I like Sickert's The Old Bedford: Cupid in the Gallery c.1890 best. The mooning faces, young and old, of the men in the cheaper seats of the Old Bedford music hall peer out of a perspectival labyrinth of mirrors and plasterwork at the punters drifting through Tate Britain's 'Degas, Sickert and Toulouse-Lautrec' exhibition. No audience imagines itself watched. Sickert has caught us all with our guards down.
An hour later, I am unpacking large brown cardboard boxes to scrutinise the Sickert-related objects which chance has carried to the archive at Tate Britain. His painting overalls are here: two pairs of high-waisted trousers, a shirt and a buttoned jacket, all in ivory-coloured Egyptian cotton, faintly splodged with blue, black and yellow paint stains. "His palette is a poor wretch in faded rags," wrote the art critic Monod of Sickert. These are well-pressed rags. The painter's latterday inquisitors have sniffed over them hoping for DNA evidence that he was Jack the Ripper (no matter that Sickert was in France at the time of most of the murders). Alas, the overalls were steam-cleaned before donation.
From a fantastic case to a real one: leather-covered, hinged, fastened by a long brass pin and lined with purple silk. A nickel-plated instrument lies within. A clamp is joined by a telescopic rod to an array of adjustable arms, the last holding a tiny glass prism with a frame in front of it. One of a dozen small, rectangular glass lenses nested in silk-lined slots is intended, I assume, for the frame. A small piece of paper with a handwritten legend explains the enigmatic contents.
"This Camera Lucida belonged to Walter Sickert, lent to me and, alas - Kept! Enid Bagnold, when I was perhaps 24."
A camera lucida is used to transfer an image from life on to paper. Clamped to a drawing board or table, the rod holds the prism at a precise position and angle between the scene in front and the paper below. Looking down through one of the glass lenses, the eye sees the image on the plane of the paper and thus can simply trace it off.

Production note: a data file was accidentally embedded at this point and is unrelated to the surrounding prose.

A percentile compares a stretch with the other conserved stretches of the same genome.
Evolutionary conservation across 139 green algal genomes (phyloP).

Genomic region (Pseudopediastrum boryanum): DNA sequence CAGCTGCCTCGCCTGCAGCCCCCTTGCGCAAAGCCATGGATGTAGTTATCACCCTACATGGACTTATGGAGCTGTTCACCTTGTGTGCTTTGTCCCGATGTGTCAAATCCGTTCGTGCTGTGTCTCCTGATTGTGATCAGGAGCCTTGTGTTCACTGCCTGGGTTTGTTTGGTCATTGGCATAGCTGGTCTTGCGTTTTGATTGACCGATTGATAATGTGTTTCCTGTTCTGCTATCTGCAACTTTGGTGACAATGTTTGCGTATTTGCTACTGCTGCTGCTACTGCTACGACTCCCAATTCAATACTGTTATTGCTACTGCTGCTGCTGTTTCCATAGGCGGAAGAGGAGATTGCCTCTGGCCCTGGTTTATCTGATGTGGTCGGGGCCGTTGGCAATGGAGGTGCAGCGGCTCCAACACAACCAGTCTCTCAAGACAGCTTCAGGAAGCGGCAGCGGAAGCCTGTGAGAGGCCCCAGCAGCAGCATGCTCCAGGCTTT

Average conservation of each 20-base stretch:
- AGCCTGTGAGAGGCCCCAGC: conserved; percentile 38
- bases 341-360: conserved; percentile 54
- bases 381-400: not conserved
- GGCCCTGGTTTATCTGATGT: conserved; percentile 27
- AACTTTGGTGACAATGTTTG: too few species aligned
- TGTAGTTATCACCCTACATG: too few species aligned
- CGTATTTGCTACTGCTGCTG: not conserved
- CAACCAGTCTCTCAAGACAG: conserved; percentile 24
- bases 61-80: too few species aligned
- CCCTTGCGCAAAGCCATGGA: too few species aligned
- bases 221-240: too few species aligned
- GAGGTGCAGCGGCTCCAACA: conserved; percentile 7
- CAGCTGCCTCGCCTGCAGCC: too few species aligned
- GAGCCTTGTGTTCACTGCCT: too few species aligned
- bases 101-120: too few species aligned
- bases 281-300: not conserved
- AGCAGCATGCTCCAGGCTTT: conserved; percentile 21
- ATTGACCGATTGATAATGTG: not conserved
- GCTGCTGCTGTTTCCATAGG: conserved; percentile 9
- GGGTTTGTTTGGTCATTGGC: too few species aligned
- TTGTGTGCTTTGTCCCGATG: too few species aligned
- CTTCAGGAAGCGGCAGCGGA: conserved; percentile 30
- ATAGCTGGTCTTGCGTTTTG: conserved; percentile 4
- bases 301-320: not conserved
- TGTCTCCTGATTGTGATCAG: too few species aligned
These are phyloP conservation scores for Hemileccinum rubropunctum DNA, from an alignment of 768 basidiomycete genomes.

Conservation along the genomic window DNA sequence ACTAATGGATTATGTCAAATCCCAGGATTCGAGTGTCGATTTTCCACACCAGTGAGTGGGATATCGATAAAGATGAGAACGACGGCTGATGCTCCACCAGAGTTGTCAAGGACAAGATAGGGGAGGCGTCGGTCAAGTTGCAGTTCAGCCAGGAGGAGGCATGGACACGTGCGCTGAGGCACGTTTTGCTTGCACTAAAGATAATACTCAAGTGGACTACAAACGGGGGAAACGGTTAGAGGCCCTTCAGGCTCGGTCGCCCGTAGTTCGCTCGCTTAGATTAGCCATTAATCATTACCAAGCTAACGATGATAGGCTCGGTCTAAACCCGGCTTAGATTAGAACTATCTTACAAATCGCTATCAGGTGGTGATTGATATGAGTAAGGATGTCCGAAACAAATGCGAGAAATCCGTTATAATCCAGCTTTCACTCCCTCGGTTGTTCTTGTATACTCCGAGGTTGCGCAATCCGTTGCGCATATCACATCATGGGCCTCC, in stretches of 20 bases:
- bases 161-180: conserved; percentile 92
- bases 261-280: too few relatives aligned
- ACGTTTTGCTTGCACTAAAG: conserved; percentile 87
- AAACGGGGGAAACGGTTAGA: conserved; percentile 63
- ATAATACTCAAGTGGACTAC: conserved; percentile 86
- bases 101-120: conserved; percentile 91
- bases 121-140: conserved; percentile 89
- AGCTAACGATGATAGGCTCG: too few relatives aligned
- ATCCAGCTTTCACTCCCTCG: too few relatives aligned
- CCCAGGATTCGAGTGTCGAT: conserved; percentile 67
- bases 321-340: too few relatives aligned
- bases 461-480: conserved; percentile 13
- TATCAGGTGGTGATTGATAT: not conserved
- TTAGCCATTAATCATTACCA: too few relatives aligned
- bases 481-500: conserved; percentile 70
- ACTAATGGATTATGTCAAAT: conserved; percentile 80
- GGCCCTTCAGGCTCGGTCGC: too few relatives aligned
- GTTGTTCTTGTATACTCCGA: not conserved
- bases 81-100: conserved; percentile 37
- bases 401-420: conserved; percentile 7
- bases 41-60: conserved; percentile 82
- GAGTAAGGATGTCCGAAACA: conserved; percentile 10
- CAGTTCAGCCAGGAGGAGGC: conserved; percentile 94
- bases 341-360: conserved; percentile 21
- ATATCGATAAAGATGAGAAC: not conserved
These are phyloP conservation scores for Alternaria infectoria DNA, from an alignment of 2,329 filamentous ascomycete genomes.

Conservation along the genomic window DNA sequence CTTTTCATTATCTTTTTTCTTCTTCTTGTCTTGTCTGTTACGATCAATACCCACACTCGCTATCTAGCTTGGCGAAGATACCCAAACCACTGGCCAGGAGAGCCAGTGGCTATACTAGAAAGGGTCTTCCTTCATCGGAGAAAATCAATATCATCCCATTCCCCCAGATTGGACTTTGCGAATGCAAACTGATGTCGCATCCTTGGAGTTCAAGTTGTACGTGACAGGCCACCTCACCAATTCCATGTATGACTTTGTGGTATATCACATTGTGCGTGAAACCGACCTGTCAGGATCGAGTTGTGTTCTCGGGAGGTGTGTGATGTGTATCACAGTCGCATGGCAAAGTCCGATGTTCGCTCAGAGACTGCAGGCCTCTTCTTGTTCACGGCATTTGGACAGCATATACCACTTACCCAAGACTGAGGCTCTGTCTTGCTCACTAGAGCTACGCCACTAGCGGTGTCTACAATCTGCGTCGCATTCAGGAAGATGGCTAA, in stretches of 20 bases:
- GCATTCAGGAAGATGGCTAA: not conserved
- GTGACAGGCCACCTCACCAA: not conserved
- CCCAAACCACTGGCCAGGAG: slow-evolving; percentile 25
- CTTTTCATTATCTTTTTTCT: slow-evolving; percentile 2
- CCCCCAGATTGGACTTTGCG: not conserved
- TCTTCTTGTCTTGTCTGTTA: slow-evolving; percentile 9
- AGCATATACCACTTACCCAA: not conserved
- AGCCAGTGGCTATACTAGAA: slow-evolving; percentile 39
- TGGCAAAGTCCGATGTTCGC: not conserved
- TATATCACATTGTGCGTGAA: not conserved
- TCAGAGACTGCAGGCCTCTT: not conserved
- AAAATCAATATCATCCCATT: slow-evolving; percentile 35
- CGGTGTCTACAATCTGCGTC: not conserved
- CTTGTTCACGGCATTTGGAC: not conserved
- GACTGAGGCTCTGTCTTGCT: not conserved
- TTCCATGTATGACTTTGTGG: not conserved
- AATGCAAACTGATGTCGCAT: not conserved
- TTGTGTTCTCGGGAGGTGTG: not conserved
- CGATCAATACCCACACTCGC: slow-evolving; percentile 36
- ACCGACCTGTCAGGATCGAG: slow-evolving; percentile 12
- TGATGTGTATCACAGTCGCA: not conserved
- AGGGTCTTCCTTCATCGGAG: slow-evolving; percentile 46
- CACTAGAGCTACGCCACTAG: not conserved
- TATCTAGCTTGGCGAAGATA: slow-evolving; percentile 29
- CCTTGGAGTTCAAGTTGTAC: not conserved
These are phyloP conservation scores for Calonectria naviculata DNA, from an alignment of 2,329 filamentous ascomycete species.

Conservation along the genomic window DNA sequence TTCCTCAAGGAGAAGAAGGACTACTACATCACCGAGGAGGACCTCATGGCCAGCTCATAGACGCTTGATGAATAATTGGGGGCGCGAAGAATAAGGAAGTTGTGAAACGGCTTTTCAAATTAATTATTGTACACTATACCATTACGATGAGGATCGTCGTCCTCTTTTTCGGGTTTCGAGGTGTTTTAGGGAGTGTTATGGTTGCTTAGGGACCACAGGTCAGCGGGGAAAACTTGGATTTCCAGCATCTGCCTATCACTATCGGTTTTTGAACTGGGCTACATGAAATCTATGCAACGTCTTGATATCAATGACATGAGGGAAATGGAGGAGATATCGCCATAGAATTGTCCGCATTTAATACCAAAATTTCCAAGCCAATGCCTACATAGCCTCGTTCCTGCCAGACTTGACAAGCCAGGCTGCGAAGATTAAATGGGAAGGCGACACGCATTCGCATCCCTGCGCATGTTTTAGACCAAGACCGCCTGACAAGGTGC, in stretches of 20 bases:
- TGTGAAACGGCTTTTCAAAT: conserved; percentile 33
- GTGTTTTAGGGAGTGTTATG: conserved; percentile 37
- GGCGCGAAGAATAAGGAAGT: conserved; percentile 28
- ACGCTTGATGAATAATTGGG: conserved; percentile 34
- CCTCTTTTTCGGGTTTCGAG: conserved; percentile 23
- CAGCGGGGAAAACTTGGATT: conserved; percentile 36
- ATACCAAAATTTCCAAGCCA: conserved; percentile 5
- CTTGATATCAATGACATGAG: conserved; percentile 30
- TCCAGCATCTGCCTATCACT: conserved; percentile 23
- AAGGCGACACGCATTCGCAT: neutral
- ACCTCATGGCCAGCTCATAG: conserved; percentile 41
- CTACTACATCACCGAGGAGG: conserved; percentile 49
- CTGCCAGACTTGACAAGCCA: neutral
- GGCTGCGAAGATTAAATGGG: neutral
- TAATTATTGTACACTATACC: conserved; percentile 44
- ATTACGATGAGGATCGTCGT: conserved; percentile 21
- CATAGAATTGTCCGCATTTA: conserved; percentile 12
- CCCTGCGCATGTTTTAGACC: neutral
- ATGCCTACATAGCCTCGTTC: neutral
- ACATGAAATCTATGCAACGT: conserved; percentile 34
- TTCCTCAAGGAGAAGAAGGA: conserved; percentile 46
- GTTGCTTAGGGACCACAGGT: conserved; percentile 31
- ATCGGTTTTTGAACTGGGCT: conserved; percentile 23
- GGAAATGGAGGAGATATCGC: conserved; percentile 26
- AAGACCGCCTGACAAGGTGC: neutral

In practice the instrument demands great skill. The eye cannot vary its distance from the glass by more than the diameter of its pupil, which is about 2/10 of an inch. David Hockney recently proposed a camera lucida as the means behind the uncanny draughtsmanship of Ingres, although it was invented after the artist's death, and Hockney's own experiments with it are unconvincing.
This camera lucida would have been borrowed around 1912. Enid Bagnold, the later author of National Velvet, attended various of Sickert's classes from 1909 onwards. The artist learned of the belief that Canaletto had used a camera lucida to compose some of his views of Venice, when he visited that city in 1895, and could recall it almost 40 years later. Might this one have afforded him a similarly useful technical shortcut?
The only evidence would be negative: a lack of preparatory sketches for a complex work. Sickert's music hall scenes present formidable perspectival challenges, but the thought of him setting up his apparatus amidst the patrons of Gatti's or the Old Bedford is an improbable one. The light was too weak anyway.
It seems likely that this beautiful, rather impractical instrument was acquired, toyed with, then happily discarded. Its presence here in the archive tells us that Sickert owned a camera lucida. Also that, after lending it to Enid Bagnold, he never asked for it back.